Six American university researchers have written a letter to White House science adviser John Holdren demanding to know why the TSA won’t allow independent scientists to assess the safety of its controversial airport scanners.
Among the researchers’ concerns is the fact that investigations into the scanners’ safety were conducted by the manufacturers themselves on machines that aren’t even used in airports. —ARK
An interesting new round in the airport scanner wars: Why won’t TSA make its scanners available for independent scientific assessment—the same kind of assessment required for medical imaging machines?
That’s the question asked of White House science adviser John Holdren by five researchers at UC San Francisco and one at Arizona State University in a letter titled, There is Still no Rigorous Hard Data for the Safety of X-Ray Airport Passenger Scanners.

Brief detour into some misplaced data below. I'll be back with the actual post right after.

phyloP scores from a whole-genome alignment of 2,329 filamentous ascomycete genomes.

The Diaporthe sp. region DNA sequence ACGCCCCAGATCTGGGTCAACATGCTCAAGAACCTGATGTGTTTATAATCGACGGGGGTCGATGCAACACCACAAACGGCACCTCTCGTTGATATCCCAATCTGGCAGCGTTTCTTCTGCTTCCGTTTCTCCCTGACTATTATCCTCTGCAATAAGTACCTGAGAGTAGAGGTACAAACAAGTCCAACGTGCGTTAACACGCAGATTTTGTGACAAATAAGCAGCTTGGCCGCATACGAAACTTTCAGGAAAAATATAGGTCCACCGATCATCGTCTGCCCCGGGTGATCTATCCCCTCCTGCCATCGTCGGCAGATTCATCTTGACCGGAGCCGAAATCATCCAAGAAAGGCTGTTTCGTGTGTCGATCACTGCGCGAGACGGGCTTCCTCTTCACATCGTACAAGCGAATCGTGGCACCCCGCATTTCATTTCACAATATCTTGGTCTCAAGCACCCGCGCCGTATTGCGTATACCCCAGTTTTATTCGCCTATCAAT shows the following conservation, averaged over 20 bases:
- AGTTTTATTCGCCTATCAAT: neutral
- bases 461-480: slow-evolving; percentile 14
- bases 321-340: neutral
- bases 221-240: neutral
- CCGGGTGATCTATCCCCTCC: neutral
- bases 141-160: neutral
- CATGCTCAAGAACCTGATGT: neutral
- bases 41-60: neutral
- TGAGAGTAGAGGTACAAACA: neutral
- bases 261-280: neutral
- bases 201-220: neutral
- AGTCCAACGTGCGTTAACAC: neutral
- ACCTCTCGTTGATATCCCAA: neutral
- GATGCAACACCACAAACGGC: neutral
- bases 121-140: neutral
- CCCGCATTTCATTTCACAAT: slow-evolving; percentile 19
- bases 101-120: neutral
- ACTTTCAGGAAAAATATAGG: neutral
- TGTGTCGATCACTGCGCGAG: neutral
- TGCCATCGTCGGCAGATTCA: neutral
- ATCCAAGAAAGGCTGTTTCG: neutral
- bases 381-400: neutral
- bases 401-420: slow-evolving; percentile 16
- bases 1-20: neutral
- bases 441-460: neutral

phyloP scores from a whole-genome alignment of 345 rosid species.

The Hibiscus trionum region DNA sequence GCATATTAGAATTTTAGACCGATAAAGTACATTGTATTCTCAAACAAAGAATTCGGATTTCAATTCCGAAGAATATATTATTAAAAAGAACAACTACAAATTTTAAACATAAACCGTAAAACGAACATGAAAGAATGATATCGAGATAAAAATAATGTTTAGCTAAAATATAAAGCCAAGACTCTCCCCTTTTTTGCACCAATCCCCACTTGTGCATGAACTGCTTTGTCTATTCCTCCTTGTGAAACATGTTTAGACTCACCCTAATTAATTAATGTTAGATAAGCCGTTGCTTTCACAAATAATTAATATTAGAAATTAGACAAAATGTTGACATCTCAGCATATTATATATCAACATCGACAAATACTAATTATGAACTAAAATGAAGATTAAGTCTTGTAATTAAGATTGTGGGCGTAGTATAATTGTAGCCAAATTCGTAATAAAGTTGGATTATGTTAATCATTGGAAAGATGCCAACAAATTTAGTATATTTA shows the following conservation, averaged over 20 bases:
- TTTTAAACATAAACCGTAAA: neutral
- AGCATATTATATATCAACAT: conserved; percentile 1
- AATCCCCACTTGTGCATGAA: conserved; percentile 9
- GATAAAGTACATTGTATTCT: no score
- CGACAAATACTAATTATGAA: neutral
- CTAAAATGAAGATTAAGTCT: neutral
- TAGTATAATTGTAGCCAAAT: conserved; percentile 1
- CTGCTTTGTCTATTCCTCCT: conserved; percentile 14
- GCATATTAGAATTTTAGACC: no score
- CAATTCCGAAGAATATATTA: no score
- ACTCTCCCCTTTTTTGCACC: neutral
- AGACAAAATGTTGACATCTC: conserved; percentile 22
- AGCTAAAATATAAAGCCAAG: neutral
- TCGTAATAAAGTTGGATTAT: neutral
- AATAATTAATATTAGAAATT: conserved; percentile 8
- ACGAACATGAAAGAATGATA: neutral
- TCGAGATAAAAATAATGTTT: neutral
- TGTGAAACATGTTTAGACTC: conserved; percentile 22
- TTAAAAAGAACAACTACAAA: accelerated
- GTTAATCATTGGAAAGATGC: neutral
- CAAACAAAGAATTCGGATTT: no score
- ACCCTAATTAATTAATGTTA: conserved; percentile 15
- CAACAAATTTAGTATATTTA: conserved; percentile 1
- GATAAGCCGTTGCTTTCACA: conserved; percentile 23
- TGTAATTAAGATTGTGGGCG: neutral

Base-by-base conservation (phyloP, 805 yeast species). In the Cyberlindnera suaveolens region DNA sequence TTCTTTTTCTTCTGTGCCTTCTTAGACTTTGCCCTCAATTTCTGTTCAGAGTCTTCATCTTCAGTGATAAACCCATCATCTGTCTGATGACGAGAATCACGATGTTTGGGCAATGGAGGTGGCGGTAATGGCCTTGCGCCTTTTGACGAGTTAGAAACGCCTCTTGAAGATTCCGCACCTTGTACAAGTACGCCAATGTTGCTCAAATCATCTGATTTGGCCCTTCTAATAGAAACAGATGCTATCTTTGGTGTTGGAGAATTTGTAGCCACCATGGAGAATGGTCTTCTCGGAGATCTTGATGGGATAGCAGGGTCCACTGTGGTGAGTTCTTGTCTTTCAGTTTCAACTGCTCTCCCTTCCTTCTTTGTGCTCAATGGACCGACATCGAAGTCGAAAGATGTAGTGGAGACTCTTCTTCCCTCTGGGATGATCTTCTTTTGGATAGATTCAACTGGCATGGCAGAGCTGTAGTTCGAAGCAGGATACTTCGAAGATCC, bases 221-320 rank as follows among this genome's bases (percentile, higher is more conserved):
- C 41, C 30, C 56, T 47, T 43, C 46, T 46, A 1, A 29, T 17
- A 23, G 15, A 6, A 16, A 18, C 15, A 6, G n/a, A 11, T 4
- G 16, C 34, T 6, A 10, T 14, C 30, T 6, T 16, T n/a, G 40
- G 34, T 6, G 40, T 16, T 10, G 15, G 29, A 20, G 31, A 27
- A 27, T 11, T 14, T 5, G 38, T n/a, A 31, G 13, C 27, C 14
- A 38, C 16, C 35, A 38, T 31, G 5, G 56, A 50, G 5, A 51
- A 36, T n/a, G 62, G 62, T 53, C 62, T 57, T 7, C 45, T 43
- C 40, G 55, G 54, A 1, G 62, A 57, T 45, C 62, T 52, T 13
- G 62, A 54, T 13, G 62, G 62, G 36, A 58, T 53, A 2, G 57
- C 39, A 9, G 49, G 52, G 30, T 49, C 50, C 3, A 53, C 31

... In another letter to Holdren last year, the same group argued that though the overall dose may be low, no one had yet quantified the dose to the skin. Officials from the FDA and TSA responded by releasing a study ... estimating that though the dose to the skin was twice the dose to the body it was still extremely low. But in their latest letter, the UCSF et al researchers note that Johns Hopkins didn’t test an actual airport machine but a model built by the manufacturer configured to resemble a system previously tested by the TSA.